Indicative management of aggressive leukoplakia on ventral surface of tongue

By Mark Tuffley, BDSc (Hons) (Qld), MB BS (Qld), MDSc

In this article, we present a complex case of leukoplakia progressing to early squamous cell carcinoma and it’s effective surgical management with Geistlich Mucograft combined with Complex Nutritional Metabolite (CNM) antiseptic wound dressings.

Case presentation
A 42-year-old female was referred by her medical practitioner in February 2013 for assessment and management of an area of leukoplakia, left ventral surface of the tongue (Figure 1).

Salient points in the medical history are:
1. No history of smoking, minimal alcohol intake and no illicit drug use;and
2. Medications:
a. Clomipramine (tricyclic medication to assist management of OCD);
b. Symbicort turbuhaler 200 /6 mcg;
c. Salbutamol inhaler;
d. Microgynon 30 ED; and
e. Thyroxine.

Comment: Clomipramine is known to induce twitching of the tongue with dystonia and rhythmic movements, in addition to a dry mouth. To counter the relative xerostomia, the patient had been in the habit of sucking on mint lozenges – this was subsequently changed to sugar free chewing gum.

The patient was observed to have fasciculating and involuntary movements of her tongue.

The patient was seen regularly since the initial referral. The propensity to recur following tradition biopsy techniques was a matter of concern, suggestive of a progressive mutative “field change” with ongoing and overlapping cellular dysmorphisms.

The progression to severe dysplasia with a focus of minimally invasive squamous cell carcinoma is demonstrated in Figures 2 to 5 (Comment: Leukoplakia is an idiopathic, potentially premalignant lesion (PML) of the oral cavity; erythroleukoplakia,
demonstrating both hyperkeratosis and mucosal atrophy is more strongly associated with dysplasia and progression to malignancy, as observed in this case).


Other white lesions such as Candidiasis, frictional and chemical keratoses including nicotine, areca nut and probably habitual lozenge mucosal contact in addition to autoimmune processes such as lichen planus and lichenoid plaques with, for example lupus erythematosis may be present with PMLs as also seen in this case.

The response to therapeutic strategies often indicates the underlying cellular behaviour, however biopsy and histological examination remains the gold standard of diagnosis and management.1 Despite all efforts to modify contributing factors e.g. smoothing the lingual aspect of the lower left posterior teeth, eliminating the habitual use of mint lozenges and strict oral hygiene following the use of oral steroid bronchodilator inhalations, over time it was clear that the prospect of eliminating involuntary trauma from the adjacent teeth may be required; this was regrettably completed in May 2016 (Figure 6).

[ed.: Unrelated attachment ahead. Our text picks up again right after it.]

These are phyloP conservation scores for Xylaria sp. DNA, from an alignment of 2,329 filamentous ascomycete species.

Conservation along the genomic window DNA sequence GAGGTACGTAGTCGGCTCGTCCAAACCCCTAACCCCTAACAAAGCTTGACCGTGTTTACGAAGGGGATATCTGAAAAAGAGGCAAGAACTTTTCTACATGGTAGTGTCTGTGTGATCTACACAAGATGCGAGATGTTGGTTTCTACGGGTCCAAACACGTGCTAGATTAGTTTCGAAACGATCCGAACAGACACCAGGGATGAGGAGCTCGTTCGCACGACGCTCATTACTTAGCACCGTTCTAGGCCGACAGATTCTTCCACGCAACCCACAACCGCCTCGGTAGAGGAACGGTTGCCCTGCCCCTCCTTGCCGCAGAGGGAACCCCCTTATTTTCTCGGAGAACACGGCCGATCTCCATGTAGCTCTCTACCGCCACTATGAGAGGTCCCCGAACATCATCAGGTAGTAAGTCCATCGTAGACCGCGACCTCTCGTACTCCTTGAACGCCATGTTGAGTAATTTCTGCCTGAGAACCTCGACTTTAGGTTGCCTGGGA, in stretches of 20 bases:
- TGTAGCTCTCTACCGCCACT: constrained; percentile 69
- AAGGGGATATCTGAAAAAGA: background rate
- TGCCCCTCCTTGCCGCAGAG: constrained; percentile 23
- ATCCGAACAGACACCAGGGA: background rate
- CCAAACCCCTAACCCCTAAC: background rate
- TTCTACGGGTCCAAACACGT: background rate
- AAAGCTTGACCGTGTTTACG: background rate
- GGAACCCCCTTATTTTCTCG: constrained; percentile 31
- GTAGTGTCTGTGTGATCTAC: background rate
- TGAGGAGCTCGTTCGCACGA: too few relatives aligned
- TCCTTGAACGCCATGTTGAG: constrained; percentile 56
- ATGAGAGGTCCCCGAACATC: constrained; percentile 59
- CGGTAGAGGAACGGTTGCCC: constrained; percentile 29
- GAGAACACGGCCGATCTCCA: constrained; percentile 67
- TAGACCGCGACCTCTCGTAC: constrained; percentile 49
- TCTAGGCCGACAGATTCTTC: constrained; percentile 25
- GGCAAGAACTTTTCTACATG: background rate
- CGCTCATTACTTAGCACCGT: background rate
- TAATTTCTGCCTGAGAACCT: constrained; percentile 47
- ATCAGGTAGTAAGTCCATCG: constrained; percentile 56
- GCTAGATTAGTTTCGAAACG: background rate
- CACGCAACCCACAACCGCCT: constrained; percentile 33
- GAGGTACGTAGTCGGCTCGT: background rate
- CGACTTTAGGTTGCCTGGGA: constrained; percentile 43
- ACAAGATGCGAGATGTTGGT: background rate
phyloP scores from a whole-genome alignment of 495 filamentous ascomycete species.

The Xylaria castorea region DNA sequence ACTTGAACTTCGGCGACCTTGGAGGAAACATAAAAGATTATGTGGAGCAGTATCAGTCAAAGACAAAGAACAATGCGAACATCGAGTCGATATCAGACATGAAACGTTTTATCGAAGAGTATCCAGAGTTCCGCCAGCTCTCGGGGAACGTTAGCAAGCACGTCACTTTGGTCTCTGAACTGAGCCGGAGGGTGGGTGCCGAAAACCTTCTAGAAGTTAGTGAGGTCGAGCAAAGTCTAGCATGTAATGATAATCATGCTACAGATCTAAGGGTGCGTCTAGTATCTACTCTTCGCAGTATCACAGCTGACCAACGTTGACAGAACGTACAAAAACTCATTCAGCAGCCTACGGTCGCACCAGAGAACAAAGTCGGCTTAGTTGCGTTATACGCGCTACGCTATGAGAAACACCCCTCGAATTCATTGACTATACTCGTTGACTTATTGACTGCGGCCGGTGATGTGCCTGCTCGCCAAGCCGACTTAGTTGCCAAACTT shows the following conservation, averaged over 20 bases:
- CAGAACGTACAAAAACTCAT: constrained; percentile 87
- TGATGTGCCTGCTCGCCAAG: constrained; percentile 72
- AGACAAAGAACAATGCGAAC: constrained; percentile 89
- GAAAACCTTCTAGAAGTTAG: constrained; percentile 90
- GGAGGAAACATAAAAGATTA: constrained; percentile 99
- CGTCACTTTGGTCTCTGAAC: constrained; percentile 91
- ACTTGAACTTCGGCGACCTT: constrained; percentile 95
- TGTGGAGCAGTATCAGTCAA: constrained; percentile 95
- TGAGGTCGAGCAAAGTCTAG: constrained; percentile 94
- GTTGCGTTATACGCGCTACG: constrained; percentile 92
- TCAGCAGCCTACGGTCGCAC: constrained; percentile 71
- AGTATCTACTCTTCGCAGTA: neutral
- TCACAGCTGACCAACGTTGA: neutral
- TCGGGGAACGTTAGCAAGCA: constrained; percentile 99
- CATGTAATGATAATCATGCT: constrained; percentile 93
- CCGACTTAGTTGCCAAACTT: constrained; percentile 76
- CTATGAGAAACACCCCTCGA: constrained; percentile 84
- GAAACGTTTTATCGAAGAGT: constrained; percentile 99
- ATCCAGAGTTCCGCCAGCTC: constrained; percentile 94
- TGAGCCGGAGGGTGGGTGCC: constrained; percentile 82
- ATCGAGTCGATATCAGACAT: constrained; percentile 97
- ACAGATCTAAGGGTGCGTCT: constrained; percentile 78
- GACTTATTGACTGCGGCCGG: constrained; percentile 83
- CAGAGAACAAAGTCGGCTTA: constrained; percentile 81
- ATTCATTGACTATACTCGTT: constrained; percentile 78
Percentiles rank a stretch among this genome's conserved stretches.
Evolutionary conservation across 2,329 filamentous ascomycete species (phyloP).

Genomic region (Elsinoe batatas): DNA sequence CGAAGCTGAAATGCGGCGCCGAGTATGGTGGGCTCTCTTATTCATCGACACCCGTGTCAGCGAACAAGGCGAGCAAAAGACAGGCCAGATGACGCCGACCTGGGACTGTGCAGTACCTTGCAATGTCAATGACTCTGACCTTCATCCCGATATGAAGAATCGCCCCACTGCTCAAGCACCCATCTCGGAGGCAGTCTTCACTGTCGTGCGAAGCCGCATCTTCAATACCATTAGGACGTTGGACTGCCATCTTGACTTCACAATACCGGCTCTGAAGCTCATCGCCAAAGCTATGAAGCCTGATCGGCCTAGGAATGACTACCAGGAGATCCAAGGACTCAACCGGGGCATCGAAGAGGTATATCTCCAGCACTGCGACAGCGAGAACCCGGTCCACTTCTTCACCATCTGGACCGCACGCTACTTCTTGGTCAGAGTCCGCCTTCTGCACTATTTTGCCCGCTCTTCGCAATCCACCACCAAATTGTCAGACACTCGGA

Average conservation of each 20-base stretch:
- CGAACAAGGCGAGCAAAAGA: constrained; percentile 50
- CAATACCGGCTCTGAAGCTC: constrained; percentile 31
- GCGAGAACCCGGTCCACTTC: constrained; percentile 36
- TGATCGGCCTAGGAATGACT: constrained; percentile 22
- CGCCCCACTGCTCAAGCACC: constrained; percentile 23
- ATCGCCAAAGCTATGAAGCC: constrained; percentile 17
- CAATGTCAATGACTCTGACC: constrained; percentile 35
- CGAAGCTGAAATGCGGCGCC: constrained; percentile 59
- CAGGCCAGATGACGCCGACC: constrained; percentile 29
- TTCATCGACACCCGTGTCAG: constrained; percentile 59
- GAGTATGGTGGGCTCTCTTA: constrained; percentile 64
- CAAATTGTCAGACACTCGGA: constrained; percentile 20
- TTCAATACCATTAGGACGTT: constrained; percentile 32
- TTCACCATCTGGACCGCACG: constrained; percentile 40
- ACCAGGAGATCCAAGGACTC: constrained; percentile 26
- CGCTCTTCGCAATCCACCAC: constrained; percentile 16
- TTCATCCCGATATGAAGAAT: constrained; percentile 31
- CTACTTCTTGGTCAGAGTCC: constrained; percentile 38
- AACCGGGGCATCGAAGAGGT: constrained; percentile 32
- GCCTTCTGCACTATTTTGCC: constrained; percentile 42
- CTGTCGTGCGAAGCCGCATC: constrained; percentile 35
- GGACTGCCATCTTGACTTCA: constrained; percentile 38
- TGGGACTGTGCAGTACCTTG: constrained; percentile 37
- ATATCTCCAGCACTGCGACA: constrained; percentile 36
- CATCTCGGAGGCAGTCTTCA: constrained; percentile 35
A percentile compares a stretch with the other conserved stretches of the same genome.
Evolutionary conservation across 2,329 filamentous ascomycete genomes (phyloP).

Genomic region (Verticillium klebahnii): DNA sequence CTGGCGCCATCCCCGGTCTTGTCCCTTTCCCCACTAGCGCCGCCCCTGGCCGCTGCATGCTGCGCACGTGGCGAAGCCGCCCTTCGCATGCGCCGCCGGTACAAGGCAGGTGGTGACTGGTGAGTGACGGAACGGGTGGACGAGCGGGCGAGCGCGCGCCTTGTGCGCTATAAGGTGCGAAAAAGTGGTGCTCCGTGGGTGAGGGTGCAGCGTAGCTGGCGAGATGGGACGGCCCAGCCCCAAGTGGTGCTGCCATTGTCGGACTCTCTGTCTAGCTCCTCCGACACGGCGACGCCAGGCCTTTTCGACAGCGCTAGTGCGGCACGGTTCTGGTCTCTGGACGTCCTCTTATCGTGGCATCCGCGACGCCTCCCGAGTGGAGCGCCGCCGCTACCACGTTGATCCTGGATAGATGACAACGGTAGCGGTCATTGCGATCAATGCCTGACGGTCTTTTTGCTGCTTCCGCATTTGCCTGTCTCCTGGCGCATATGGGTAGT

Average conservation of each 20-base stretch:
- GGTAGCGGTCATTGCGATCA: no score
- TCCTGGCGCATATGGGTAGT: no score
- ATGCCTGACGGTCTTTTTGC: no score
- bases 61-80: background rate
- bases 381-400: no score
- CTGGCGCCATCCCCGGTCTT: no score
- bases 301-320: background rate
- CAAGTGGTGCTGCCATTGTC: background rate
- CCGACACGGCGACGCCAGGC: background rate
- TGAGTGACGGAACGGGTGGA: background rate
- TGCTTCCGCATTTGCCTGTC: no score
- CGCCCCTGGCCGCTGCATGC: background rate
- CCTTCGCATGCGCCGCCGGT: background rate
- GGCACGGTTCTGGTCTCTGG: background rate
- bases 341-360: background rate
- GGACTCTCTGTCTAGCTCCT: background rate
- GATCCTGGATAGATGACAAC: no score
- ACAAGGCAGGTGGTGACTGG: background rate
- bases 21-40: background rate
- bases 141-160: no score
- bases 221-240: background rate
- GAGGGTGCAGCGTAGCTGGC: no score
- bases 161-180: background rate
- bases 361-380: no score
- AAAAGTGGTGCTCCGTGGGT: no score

Wider excision of the previously diagnosed severe dysplasia and focal squamous cell carcinoma was undertaken and Geistlich Mucograft was sutured to excisional base with slight overlap of the surgical margins (Geistlich Mucograft is a unique 3D collagen matrix designed specifically for soft-tissue regeneration in the oral cavity).

Additionally, the site was treated with Complex Nutritional Metabolites (CNM). CNMs, when applied to tissues, create nutrient enriched metabolomes. It has been described as direct parenteral nutrition for tissues and
“comfort food” for stressed cells.

This is known from a landmark study in 2007 where CNMs were applied to activated (“angry”) macrophages in vitro with a 50% reduction of the M1 cytokine expression being consistently detected.

Clinically, this effect appears to reflect a switching to M2, proresolution healing. These findings confirm current pro-resolution research findings and healing paradigms; the broader use of CNMs has implications for wound dressing strategies generally.2,3

The initial healing was only accompanied with very little inflammatory response and excellent wound healing (Figure 7). The patient also reported minimal use of analgesic medications in contrast to previous biopsy procedures. Follow ups after 1 and 3 months showed formation of smooth and resilient tissue (Figures 8 & 9).


Despite the field change which occurs with leukoplakia, no evidence of marginal recurrence is evident so far although careful ongoing observation is clearly required.

Grafting with Geistlich Mucograft combined with CNM antiseptic wound dressings appears to advantage anatomical restoration of the area without undue fibrosis and tethering. Additionally, tissue stability as well as improved pain profiling are also observed. Geistlich Mucograft can therefore be recommended as an effective treatment modality for the repair of denuded areas within the oral cavity.

1. Dost, F., LeCao, K., Ford, P.L. et al., Malignant transformation of oral epithelial dysplasia: a real world evaluation of histopathologic grading. Oral Surg Oral med Oral Pathol Oral Radiol; 2013 Oct 17 Epub.
2. Serhan, C,N., Pro-resolving lipid mediators are leads for resolution physiology. Nature 2014; 510: 92-101.
3. Serhan, C.N., Brain, S.D., Buckley, C.N. et al., Resolution of inflammation, state of the art, definitions and terms. FASEB Journal 2007; 21: 325-332.

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